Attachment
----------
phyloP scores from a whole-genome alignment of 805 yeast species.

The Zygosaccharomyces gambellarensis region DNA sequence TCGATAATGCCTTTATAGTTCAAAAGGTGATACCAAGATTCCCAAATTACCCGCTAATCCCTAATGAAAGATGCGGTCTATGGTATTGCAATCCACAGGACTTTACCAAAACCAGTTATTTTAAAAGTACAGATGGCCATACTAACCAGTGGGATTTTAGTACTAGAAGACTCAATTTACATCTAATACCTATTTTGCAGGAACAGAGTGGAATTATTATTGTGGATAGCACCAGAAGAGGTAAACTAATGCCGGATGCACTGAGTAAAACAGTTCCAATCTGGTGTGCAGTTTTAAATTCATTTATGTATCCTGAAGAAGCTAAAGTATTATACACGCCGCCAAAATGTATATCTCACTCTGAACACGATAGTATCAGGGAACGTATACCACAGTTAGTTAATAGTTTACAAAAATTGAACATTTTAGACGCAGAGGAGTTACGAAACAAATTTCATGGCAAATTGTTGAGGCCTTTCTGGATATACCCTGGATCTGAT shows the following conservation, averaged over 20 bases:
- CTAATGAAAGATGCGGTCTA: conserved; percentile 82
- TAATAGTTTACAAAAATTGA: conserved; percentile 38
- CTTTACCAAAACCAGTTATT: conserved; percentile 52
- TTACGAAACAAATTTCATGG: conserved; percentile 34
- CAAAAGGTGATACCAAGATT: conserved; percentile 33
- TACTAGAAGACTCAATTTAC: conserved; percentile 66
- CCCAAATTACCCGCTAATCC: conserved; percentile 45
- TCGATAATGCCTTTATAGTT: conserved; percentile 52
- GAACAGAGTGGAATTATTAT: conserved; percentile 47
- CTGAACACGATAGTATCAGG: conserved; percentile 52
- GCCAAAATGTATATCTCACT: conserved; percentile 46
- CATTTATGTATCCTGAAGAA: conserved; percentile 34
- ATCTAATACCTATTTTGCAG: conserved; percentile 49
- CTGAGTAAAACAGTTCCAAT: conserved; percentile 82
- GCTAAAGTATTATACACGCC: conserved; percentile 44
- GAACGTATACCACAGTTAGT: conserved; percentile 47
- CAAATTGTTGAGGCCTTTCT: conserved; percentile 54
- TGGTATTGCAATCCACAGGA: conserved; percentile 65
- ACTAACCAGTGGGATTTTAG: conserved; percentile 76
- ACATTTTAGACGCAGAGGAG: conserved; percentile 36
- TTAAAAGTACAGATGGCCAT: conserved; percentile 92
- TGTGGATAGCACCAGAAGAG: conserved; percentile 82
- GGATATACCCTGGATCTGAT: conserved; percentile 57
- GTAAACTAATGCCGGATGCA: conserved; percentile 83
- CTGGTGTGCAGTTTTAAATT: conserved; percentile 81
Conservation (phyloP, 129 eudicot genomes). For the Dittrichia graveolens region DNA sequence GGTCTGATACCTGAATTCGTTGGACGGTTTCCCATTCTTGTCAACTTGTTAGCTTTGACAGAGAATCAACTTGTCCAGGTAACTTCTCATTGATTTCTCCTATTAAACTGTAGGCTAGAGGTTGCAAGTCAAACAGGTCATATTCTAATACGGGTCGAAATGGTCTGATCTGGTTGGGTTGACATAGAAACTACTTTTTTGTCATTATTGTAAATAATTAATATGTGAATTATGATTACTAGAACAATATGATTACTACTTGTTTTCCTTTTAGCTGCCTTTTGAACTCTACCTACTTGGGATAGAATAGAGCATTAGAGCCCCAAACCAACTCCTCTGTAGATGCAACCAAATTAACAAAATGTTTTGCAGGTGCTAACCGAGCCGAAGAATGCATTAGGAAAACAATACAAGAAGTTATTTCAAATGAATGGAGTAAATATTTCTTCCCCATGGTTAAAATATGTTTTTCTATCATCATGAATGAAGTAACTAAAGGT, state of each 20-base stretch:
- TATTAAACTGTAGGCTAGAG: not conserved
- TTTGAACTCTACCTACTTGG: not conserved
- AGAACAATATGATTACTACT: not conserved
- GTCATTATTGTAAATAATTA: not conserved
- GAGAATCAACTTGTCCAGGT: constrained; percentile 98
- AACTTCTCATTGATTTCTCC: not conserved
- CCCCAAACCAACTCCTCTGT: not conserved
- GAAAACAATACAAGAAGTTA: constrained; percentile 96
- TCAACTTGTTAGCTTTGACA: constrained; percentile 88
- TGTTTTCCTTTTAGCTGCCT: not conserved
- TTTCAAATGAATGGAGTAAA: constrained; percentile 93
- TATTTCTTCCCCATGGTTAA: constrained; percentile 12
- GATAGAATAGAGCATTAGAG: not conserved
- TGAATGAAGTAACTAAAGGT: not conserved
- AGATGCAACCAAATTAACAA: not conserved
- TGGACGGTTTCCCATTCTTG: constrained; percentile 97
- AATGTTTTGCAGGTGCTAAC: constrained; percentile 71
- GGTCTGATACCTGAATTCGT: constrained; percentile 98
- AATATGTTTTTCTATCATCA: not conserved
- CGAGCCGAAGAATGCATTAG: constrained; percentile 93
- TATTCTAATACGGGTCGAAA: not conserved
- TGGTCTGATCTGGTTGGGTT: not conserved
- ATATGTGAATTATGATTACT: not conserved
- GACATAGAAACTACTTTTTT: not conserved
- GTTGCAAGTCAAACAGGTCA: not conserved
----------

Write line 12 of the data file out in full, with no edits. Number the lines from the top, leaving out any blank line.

- CTGAACACGATAGTATCAGG: conserved; percentile 52